Hemodialysis patient care and research; advanced kidney disease patient care; patient-centered outcomes research; epidemiology
Education and Experience
BS Cum Laude: Duke University, 1999
MD: University of North Carolina Chapel Hill, 2006
Resident: Oregon Health & Science University, 2006-2009
Hospitalist: Kaiser Permanente 2009-2010
Nephrology Fellow: Brigham and Women’s Hospital/ Massachusetts General Hospital Joint Program, 2010-2012
MPH: Harvard School of Public Health, 2013
Clinical Faculty: Brigham and Women’s Hospital, 2013-2014
Assistant Professor of Medicine: University of North Carolina, 2014-2019
Associate Professor of Medicine: University of North Carolina, 2019-present
Internal Medicine and Nephrology
Research and Clinical Interests
Dr. Flythe’s research interests include identifying and understanding modifiable mortality determinants among maintenance dialysis patients and developing innovative treatment strategies to reduce these risks. She is particularly interested in hemodialysis procedural risk factors. The majority of her work focuses on dialysis hemodynamics, fluid management, and blood pressure patterns among maintenance hemodialysis patients. She also incorporates patient-centered outcomes and patient preferences into her work to ensure that patient-stated priorities drive outcomes research.
At UNC, Dr. Flythe is involved in the management of acute and chronic kidney disease patients with a focus on hemodialysis patients at the UNC Hospital and Kidney Center and its associated outpatient dialysis facilities.
Flythe JE, Powell JD, Poulton CJ, Westreich KD, Handler L, Reeve BB, Carey TS. Patient-Reported Outcome Instruments for Physical Symptoms Among Patients Receiving Maintenance Dialysis: A Systematic Review. Am J Kidney Dis. 2015 Jul 23. Epub ahead of press.
Flythe JE, Kshirsagar AV, Falk RJ, Brunelli SM. Associations of Post-hemodialysis Weights above and below Target Weight with All-Cause and Cardiovascular Mortality. Clin J Am Soc Nephrol. 2015;10(5):808-16.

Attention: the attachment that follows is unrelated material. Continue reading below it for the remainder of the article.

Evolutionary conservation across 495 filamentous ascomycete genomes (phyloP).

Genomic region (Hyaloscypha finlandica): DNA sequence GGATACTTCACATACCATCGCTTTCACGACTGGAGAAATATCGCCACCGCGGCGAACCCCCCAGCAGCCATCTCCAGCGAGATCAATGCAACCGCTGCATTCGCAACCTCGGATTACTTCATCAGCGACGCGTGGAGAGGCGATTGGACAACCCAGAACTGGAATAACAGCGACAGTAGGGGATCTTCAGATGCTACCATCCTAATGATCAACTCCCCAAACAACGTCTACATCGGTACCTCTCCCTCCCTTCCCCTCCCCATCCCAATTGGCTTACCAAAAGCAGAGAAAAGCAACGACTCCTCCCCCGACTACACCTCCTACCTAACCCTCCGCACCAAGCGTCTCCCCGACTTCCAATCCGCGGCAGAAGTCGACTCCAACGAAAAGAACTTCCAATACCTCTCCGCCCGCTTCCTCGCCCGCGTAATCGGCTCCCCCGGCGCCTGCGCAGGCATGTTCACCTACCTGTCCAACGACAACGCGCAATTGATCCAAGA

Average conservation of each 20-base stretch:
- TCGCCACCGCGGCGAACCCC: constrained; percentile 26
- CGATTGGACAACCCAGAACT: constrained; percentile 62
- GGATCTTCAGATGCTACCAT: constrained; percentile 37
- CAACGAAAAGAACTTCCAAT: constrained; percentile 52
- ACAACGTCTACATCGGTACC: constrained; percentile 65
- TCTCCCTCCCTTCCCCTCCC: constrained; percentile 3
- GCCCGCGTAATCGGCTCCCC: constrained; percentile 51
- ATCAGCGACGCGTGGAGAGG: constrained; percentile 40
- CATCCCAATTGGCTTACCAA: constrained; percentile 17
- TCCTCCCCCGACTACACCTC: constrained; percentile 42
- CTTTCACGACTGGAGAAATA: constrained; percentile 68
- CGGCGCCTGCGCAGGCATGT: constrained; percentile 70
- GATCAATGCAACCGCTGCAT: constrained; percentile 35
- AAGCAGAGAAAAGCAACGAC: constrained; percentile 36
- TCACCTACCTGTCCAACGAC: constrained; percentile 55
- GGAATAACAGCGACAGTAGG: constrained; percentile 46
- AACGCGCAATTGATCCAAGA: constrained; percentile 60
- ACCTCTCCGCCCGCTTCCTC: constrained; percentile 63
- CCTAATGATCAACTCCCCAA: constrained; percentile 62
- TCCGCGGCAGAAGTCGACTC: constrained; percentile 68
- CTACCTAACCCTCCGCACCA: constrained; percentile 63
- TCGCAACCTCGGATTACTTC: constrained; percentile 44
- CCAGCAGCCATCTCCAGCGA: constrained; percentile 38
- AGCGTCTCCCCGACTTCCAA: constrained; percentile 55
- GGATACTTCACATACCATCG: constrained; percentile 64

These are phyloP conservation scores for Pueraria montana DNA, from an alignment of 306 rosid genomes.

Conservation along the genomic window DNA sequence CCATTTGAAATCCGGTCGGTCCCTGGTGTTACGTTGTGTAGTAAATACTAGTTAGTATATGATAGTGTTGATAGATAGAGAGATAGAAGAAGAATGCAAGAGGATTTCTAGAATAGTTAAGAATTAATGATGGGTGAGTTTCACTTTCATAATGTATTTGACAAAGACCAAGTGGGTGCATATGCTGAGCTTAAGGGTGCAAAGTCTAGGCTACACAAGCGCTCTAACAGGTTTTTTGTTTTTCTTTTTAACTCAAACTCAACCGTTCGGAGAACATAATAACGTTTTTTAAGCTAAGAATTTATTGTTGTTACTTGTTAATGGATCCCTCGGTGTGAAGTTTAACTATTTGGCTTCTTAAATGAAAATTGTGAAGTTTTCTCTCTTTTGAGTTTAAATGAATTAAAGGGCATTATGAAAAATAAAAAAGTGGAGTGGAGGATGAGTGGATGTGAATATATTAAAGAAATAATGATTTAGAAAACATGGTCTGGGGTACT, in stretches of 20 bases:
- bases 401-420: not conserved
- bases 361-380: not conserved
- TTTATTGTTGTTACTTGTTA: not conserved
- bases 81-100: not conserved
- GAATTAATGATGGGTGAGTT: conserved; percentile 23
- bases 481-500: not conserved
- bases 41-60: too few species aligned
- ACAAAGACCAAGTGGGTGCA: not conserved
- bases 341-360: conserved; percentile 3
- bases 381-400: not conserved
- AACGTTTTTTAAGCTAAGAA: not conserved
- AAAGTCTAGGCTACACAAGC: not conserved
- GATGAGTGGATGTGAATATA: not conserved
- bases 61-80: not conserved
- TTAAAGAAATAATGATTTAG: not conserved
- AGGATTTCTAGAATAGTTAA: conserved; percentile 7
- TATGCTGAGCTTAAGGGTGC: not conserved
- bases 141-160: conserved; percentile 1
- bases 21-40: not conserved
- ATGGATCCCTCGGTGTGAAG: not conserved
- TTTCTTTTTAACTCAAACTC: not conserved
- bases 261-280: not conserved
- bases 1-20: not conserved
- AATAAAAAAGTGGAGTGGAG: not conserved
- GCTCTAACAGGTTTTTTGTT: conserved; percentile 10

Flythe JE, Brookhart MA. Fluid management: the challenge of defining standards of care. Clin J Am Soc Nephrol. 2014;9(12):2033-5.
Flythe JE, Xue H, Lynch KE, Curhan GC, Brunelli SM. Association of mortality risk with various definitions of intradialytic hypotension. J Am Soc Nephrol. 2015;(3):724-34.
Flythe JE, Mangione TW, Brunelli SM, Curhan GC. Patient-stated preferences regarding volume-related risk mitigation strategies for hemodialysis. Clin J Am Soc Nephrol. 2014;9(8):1418-25.
Flythe JE, Curhan GC, Brunelli SM. Disentangling the ultrafiltration rate–mortality association: the respective roles of session length and weight gain. Clin J Am Soc Nephrol 2013;8(7):1151-61.
Flythe JE, Inrig JK, Shafi T, Chang TI, Cape K, Dinesh K, Kunaparaju S, Brunelli SM. Association of intradialytic blood pressure variability with increased all-cause and cardiovascular mortality in patients treated with hemodialysis. Am J Kidney Dis 2013;61(6):966-74.
Flythe JE, Curhan GC, Brunelli SM. Shorter length dialysis sessions are associated with increased mortality independent of body weight. Kidney Int 2013;83(1):104-13.
Flythe JE, Kunaparju S, Dinesh K, Cape K, Feldman HI, Brunelli SM. Factors associated with intradialytic blood pressure variability. Am J Kidney Dis 2012;59(3):409-418.
Flythe JE, Brunelli SM. The risks of high ultrafiltration rate in chronic hemodialysis: implications for patient care. Semin Dial 2011;24(3):259-265.
Flythe JE, Kimmel SE, Brunelli SM. Rapid fluid removal during dialysis is associated with cardiovascular morbidity and mortality. Kidney Int 2011; 79(2):250-257.